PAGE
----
No doubt, we still have more to go, but this is a serious dent, and we’re well on our way to being able to flag every single racially restrictive covenant in the city. And then the fun part begins, because once everything’s scanned with OCR, not only can we map those deeds, but we can then start telling the story of how these covenants came to be, and why they were so widespread — the roles of the banks, the lawyers, and the development companies.

1897 – 1948: Charlottesville’s first racially restrictive covenants (UPDATED)


In thinking about sources and methods for this project, I came to the conclusion early on that we have to be comprehensive. We have to find every single racially restrictive covenant in the property records. But first, we needed to figure out the “when” — what is the period of time we should be looking at?

For years, people in the 20th century had been legally challenging racially restrictive covenants. But it wasn’t until May 3, 1948, that the U.S. Supreme Court decided the case of Shelley v. Kraemer, which found that these covenants violated the Equal Protections Clause in the Fourteenth Amendment and were therefore unconstitutional and could not be enforced.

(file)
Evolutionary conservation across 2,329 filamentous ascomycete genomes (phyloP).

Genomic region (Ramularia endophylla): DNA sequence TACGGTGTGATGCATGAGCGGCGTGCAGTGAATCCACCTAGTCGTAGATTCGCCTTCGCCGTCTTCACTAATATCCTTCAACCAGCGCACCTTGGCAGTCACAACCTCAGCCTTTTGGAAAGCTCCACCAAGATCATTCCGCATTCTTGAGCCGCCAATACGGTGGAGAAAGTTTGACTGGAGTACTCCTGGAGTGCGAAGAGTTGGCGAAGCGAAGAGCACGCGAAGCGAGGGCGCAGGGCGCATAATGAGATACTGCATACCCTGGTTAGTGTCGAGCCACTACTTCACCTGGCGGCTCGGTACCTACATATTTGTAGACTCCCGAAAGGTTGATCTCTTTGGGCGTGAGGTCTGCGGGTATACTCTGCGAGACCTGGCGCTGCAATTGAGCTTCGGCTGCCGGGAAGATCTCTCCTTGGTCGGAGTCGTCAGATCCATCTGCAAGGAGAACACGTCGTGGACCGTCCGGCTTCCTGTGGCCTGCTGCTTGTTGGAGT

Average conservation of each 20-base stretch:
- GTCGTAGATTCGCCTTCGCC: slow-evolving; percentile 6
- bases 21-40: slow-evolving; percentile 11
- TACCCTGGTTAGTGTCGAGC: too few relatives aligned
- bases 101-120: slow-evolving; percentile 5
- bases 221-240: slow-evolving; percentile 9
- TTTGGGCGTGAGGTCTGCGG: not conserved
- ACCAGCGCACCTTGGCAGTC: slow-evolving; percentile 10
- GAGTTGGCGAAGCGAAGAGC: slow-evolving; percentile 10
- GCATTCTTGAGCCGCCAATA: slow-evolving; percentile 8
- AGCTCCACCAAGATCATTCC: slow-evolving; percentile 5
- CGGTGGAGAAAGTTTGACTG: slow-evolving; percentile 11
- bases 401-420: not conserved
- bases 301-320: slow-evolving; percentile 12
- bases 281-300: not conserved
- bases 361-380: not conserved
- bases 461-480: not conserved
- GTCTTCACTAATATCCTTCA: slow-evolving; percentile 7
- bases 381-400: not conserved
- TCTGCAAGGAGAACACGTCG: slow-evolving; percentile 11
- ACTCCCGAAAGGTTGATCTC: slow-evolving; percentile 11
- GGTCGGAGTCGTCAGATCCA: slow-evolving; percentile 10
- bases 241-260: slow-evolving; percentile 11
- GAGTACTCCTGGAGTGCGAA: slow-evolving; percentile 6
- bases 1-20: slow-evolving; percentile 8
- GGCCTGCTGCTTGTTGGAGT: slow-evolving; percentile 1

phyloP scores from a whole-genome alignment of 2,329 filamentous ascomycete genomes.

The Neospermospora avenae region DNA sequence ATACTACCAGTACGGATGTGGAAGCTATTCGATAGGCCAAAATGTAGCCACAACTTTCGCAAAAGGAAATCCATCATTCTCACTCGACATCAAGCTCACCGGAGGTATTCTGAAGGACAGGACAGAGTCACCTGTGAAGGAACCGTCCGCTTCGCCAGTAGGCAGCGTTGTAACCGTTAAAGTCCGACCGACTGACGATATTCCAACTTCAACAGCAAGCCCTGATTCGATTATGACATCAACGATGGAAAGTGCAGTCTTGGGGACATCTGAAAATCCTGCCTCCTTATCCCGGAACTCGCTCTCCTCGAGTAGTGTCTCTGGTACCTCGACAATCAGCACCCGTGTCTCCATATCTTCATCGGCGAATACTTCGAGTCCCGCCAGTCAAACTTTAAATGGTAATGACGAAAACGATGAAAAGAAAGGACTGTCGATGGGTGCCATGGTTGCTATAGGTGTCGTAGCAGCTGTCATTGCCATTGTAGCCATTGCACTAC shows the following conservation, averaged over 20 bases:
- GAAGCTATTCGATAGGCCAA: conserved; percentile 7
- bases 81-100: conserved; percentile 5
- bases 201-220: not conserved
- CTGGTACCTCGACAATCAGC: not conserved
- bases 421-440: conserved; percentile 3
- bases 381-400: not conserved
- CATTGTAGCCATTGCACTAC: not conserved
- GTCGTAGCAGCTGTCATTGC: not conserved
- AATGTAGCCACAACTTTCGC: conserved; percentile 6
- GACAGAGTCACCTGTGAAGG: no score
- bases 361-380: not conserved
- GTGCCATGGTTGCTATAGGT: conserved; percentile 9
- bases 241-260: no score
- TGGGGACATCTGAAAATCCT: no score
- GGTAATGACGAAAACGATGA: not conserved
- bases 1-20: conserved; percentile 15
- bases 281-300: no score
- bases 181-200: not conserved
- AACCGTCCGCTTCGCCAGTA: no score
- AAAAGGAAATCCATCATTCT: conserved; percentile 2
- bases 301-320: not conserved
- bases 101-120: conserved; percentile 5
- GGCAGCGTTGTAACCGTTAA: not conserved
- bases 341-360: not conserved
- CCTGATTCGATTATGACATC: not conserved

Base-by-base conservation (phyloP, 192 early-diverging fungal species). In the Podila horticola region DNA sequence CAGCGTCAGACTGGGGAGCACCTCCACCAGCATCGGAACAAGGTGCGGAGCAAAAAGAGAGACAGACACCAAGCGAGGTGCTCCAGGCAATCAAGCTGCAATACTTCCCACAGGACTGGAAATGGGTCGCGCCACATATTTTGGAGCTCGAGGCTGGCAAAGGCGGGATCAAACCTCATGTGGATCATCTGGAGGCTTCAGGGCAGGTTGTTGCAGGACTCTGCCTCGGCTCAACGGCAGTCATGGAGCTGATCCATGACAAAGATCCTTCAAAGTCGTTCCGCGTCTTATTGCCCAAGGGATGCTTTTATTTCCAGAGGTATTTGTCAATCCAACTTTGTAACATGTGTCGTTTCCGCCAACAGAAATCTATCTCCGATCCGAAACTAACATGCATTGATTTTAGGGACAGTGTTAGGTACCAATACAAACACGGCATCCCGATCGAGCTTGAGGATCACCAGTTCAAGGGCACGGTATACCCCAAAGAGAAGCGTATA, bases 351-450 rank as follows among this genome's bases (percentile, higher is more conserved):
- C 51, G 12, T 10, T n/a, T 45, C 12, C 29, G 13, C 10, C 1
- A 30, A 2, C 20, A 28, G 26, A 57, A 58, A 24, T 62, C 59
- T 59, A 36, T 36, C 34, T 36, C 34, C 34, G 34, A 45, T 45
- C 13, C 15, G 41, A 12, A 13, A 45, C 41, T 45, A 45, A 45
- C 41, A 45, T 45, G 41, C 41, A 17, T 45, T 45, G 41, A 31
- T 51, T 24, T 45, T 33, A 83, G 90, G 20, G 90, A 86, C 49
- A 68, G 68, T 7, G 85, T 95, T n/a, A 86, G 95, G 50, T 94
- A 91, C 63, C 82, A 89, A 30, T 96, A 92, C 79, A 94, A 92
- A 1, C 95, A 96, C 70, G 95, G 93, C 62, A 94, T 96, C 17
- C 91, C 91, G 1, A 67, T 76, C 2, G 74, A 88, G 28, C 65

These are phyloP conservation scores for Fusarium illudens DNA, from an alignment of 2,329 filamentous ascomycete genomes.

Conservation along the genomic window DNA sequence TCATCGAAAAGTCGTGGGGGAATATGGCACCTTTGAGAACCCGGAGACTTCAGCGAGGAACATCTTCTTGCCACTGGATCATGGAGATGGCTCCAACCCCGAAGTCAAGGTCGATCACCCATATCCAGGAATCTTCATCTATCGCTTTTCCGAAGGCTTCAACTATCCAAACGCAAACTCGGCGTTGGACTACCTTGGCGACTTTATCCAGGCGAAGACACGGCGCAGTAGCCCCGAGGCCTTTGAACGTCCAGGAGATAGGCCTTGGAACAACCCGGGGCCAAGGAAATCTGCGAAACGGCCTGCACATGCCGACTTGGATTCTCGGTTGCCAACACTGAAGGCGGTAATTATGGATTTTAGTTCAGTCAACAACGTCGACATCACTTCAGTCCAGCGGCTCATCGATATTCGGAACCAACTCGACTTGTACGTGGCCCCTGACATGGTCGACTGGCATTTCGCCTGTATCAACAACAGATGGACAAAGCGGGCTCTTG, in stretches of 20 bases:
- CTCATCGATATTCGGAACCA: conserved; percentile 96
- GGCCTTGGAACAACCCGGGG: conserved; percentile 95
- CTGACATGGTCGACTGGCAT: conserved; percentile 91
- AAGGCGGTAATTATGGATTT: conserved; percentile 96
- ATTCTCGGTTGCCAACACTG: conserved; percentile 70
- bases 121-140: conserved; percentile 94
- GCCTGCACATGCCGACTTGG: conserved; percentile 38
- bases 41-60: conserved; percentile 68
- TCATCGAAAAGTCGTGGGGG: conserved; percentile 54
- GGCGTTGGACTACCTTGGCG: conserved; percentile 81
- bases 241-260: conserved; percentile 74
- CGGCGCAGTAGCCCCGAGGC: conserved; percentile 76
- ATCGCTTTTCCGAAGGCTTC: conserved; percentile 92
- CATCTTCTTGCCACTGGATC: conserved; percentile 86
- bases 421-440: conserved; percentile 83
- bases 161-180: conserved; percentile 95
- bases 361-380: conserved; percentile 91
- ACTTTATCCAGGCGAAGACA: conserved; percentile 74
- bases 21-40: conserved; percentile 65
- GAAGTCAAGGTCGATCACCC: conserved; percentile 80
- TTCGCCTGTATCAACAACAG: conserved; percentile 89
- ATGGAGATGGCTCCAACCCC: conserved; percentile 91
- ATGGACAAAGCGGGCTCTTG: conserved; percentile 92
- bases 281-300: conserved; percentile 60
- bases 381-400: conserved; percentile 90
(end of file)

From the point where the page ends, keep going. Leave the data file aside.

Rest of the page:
(For the next 20 years — until the Fair Housing Act of 1968 was signed into law — it was illegal to enforce racially restrictive covenants, but white people found other ways to make sure black residents were not given the same access to neighborhoods. Rest assured, this project will explain how that period unfolded here in Charlottesville as well, and what mechanisms — realtors, banks, private sales — were used to discriminate against our black neighbors.)